Finally, you can beat up on "flag of convenience" nations like the Bahamas all you like, but the fact of the matter is that inspections in even the most "modern" nations are woefully inadequate, and repeatedly pass ships on the brink of hull failure.

Tankers are not cheap, and for various reasons, the big five generally prefer to own and operate their own ships. Furthermore, pretty much every nation on earth wants to have more tankers under its flag, not less. Wagging our fingers when disaster strikes isn't going to change these things.

The notion of some sort of "tanker spill justice" is appealing, but if you want to make a reasonable argument, you'll have to find a way to force five companies in three nations with a proportionately short coastline to pay for the bulk of the damage caused by the oil spilled the the world's oceans every year, of which only a fraction is attributable to gross hull failure.

In short: decent sentiment, appallingly poor research. The oil industry is a huge, complex subject. The more you know, the harder it is to summarize. I do like short articles about Big Oil, but only when they have a very narrow and carefully researched focus.

This criticism makes little sense (5.00 / 1) (#50)
by RyoCokey on Wed Nov 20, 2002 at 11:15:53 AM EST

I'm not sure what your problem is. First of all the US which harbors a number of major oil companies isn't even in IOPC. Secondly, IOPC contains nearly every major oil exporter in the world, although some still have "entered in the force" into the treaty. Finally, while IOPC raises much of it's money from shipping companies within it, the State also has an option to pay, which is probably what we'll see here.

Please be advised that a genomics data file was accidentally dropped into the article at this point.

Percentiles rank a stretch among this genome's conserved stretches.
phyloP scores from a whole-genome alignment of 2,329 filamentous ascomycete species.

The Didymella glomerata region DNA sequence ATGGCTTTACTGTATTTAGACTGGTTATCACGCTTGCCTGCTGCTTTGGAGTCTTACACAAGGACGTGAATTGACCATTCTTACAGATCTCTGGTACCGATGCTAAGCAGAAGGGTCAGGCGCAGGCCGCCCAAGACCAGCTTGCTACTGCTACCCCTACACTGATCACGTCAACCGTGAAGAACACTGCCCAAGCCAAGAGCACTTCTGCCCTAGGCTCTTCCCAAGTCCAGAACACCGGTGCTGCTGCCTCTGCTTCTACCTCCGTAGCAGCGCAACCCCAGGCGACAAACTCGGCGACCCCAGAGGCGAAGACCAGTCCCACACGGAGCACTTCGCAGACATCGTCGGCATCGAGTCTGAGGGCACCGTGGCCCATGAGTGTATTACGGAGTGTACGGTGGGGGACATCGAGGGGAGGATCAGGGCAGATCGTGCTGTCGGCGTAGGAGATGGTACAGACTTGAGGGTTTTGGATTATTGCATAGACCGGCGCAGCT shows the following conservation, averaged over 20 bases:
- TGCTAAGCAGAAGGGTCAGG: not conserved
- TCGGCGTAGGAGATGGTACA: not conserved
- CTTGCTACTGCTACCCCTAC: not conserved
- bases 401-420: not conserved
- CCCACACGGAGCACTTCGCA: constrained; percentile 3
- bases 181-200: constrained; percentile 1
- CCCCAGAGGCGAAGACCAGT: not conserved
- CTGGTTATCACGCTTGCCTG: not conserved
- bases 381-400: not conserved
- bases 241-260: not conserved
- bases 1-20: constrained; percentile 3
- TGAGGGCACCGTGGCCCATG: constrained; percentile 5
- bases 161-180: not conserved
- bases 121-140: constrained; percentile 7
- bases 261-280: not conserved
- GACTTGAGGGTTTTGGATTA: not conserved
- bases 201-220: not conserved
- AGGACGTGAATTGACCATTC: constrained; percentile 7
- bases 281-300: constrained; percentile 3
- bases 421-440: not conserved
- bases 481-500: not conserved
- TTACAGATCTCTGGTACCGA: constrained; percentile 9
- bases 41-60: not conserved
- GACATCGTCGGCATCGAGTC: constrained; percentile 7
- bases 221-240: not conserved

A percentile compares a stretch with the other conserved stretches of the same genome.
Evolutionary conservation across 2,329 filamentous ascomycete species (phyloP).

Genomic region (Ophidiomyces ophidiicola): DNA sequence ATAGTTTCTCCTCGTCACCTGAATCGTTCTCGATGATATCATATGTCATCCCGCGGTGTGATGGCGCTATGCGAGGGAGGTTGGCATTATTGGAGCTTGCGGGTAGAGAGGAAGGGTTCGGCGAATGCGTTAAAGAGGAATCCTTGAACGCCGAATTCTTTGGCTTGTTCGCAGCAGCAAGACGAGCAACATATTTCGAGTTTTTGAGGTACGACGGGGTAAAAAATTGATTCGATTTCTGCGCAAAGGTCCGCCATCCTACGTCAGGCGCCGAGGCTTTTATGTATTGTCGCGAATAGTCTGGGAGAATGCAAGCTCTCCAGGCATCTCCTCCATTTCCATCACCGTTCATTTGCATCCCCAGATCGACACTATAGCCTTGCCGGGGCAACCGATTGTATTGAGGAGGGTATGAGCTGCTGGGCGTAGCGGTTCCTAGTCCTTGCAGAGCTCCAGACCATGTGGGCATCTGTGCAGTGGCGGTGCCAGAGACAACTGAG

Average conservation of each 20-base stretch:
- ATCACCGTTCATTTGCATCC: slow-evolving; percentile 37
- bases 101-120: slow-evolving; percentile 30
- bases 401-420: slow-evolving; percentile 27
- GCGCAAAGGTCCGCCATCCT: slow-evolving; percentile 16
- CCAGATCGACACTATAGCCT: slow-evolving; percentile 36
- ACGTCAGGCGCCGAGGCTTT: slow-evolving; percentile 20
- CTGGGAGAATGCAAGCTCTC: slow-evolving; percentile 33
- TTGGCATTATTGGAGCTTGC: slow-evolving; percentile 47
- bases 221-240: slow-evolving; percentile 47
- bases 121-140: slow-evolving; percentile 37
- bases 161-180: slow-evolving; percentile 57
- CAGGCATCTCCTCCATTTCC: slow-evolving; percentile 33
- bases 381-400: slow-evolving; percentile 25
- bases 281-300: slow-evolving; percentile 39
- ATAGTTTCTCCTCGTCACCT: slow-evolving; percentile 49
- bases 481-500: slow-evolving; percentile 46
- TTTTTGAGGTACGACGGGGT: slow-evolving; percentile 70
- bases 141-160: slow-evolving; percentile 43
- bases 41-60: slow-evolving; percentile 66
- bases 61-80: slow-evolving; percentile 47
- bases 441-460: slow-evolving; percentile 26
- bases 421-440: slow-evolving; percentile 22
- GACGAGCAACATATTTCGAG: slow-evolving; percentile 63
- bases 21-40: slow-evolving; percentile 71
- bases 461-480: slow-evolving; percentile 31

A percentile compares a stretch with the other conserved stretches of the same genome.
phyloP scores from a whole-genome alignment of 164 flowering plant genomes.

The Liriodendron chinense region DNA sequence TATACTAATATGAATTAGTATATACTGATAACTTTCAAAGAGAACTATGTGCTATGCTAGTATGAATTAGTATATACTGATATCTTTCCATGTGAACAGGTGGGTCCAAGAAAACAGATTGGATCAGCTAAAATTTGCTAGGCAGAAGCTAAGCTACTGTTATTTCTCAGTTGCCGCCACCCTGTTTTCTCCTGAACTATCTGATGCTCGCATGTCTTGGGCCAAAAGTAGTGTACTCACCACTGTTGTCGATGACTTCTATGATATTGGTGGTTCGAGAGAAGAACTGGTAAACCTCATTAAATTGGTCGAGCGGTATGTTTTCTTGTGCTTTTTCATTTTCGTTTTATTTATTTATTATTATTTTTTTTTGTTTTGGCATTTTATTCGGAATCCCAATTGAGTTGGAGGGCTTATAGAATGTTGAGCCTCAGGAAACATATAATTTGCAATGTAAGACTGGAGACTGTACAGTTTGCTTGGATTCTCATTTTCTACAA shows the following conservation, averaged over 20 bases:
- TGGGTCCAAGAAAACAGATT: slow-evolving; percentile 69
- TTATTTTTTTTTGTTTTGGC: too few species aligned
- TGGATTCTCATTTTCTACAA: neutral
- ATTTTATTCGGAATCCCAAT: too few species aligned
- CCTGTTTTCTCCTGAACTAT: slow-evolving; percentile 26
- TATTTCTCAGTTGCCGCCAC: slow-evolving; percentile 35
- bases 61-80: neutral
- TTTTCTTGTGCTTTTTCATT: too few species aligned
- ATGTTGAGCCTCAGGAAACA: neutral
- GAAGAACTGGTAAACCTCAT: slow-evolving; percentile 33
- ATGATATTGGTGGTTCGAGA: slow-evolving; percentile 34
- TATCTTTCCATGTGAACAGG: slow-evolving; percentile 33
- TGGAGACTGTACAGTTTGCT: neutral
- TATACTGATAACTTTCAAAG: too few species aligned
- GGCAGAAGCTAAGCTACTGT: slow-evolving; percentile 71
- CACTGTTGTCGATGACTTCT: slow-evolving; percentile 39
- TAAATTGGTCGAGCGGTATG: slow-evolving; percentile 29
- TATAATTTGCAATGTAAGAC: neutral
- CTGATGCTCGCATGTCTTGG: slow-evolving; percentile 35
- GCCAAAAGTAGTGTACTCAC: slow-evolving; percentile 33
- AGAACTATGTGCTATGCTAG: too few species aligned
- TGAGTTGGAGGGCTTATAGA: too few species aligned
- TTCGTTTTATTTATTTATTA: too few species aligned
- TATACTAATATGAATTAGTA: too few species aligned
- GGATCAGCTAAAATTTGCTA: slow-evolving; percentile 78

"There is no reason why we should not have peaceful relations with the rest of the world if we cease playing the role of Meddlesome Mattie." - Sen. Art
[ Parent ]
It doesn't? (4.00 / 1) (#71)
by RobotSlave on Wed Nov 20, 2002 at 04:49:37 PM EST

What part of my comment didn't make sense?

At any rate, you seem to be saying something different now. As I read it, you are saying that spills should be paid for by nations that happen to have oil underneath them.

Call me crazy, but I'd prefer spills be paid for by the owners of the spilt oil. This would be difficult, of course, as the ownership of the oil often changes hands several times while the oil is sitting in a tanker.

It might also be a good idea to have the shipping company pay for the spill, but there would be some risk that this would kill off the independent shippers.

[ Parent ]

I don't have much of any view (none / 0) (#78)
by RyoCokey on Wed Nov 20, 2002 at 09:41:31 PM EST

Hence it's in News, not op-ed. I meant the "poetic justice" comment at the end as a humorous statement, not an advocation of any particular payment plan.

"There is no reason why we should not have peaceful relations with the rest of the world if we cease playing the role of Meddlesome Mattie." - Sen. Art
[ Parent ]
Corporate LIability (4.28 / 7) (#28)
by ph317 on Wed Nov 20, 2002 at 07:25:48 AM EST

This speaks volumes to the problems of Corporate Liability.  In the US and elsewhere, Coprorations get all the powers, rights, and privelegs of a real human being, but none of the true fiscal responsibility.  If I as a human have a net worth of $500, and I go blow up someones (unoccupied) house worth $500,000, I'm actually liable for it.  I will be in debt the rest of my life.  In the case of a company, they simply pay the $500, go broke, and fold up the company.

Ostensibly when Corporate Law was being set up in the United States, this limited liability was set up to encourage investment in corporations - so that if you bought $10 of stock in a company, you could only lose your original $10 if they sank.  If Corporations were fully liable, the a $10 stock investment could turn into a $10,000 debt pretty easily.